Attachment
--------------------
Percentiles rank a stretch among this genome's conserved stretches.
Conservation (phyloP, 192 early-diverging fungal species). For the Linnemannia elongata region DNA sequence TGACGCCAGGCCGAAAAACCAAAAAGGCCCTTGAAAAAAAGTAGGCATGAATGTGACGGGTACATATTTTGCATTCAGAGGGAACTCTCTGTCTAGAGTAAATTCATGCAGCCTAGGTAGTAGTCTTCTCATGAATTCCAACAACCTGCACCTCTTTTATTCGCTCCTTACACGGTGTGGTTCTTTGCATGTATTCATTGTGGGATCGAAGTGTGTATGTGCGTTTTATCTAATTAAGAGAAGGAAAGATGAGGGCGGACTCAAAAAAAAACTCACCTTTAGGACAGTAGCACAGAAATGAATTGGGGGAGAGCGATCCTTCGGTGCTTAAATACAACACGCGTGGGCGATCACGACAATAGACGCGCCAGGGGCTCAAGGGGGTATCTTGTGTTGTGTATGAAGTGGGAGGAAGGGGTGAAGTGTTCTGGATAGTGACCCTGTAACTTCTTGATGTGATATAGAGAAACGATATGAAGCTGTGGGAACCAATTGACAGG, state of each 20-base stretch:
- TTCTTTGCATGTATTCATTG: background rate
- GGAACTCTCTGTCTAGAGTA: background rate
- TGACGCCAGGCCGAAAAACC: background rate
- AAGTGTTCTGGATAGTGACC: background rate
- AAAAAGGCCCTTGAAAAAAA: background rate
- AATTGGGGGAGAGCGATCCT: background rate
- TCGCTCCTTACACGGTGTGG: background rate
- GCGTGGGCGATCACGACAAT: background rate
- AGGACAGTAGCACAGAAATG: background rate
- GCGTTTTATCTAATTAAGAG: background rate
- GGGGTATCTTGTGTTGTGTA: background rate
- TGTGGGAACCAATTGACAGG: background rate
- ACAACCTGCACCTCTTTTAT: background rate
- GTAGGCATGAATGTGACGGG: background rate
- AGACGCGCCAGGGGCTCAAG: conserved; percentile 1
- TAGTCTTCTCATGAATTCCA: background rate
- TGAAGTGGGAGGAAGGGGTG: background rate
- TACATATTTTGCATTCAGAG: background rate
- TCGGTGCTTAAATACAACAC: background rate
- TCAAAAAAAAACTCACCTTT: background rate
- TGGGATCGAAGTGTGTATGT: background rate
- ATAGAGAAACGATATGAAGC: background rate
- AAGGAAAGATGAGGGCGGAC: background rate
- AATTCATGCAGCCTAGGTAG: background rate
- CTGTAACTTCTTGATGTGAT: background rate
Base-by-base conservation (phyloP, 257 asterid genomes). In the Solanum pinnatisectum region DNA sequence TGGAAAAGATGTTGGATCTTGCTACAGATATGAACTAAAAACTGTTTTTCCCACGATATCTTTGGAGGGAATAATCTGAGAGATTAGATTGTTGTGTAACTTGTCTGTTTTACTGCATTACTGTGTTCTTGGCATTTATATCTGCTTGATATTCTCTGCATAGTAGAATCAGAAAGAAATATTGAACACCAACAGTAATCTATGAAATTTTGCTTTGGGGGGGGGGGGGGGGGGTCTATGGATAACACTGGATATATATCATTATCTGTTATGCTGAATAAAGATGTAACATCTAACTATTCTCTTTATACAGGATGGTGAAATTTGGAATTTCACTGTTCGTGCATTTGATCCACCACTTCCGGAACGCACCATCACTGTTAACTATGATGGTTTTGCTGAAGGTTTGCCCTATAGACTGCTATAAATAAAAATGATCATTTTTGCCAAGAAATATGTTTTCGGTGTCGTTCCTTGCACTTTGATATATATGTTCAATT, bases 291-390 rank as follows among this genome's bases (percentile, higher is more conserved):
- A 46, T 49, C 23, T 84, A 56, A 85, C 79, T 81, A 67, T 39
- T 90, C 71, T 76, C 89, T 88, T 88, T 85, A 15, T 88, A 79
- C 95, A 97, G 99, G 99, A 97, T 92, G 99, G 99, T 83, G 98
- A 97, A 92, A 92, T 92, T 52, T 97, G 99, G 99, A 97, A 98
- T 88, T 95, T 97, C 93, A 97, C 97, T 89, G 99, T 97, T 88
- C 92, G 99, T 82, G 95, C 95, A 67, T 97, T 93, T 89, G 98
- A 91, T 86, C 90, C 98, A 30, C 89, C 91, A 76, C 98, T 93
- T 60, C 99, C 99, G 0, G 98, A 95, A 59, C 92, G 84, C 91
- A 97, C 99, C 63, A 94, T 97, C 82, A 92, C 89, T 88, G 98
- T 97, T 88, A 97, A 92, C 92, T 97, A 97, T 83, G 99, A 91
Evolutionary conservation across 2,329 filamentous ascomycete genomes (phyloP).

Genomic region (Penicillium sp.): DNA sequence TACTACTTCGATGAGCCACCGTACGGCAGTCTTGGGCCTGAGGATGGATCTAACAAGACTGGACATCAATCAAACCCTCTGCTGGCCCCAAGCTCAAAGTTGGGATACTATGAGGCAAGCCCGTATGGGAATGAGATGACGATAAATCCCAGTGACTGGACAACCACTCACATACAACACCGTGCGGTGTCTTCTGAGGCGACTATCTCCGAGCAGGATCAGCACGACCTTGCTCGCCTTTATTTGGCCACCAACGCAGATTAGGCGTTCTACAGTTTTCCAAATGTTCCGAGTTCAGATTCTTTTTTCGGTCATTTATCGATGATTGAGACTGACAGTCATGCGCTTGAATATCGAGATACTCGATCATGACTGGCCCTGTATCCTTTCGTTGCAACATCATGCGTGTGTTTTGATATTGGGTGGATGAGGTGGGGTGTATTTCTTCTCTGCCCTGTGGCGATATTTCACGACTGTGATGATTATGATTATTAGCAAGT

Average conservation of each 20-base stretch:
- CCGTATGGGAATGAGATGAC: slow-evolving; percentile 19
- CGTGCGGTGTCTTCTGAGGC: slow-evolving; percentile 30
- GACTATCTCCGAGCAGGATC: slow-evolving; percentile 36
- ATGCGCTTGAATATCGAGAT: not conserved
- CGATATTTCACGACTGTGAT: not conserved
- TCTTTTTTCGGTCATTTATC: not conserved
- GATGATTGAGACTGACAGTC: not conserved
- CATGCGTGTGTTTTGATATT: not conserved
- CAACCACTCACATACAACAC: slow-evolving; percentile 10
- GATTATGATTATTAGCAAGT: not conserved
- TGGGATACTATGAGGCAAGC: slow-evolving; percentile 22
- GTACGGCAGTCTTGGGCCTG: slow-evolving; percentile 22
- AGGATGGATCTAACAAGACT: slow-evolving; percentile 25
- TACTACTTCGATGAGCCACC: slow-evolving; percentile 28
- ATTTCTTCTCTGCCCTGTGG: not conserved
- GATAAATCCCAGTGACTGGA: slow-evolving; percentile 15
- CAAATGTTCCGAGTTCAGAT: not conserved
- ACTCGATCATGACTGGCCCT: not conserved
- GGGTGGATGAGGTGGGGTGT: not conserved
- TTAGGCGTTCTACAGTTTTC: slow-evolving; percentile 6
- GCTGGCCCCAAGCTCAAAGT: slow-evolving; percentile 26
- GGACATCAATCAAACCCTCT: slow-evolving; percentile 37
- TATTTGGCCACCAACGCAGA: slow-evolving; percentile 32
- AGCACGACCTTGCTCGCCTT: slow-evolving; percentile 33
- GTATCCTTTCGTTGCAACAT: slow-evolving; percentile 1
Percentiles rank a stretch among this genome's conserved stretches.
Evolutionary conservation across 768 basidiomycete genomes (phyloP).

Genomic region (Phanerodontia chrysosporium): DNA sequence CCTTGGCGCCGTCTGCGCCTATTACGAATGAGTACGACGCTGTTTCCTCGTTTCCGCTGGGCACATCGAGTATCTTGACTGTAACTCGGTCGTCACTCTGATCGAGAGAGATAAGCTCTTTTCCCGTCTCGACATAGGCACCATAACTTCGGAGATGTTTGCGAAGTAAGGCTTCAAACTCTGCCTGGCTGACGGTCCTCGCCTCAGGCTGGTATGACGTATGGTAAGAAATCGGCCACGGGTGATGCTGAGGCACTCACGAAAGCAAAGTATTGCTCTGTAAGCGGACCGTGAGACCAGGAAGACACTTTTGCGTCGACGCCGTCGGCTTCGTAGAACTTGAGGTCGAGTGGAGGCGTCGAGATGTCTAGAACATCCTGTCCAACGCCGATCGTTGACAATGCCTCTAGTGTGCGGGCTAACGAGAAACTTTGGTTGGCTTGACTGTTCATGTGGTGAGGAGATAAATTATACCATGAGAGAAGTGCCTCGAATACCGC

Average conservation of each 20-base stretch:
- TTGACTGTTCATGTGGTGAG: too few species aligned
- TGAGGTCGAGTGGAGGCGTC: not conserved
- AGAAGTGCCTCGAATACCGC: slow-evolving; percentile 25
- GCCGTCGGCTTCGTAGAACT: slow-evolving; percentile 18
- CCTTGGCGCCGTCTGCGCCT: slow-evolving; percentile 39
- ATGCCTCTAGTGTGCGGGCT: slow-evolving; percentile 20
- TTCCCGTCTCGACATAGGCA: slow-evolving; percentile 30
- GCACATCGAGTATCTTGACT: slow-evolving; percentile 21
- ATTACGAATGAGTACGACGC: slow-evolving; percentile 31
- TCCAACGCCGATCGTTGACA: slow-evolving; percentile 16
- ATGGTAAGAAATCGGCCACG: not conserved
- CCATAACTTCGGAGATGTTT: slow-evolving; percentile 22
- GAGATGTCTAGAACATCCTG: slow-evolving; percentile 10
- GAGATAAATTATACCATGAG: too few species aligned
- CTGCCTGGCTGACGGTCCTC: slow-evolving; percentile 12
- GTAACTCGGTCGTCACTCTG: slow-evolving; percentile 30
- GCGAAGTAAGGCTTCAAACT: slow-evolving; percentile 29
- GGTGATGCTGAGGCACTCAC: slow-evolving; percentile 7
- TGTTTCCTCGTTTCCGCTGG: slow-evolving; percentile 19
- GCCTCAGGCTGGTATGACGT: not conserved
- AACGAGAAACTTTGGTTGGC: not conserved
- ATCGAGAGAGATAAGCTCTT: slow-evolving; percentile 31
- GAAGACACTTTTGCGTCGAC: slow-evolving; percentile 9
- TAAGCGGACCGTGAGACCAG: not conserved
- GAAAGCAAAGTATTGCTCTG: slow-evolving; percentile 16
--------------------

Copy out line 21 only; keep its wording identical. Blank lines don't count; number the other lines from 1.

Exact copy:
- TCGGTGCTTAAATACAACAC: background rate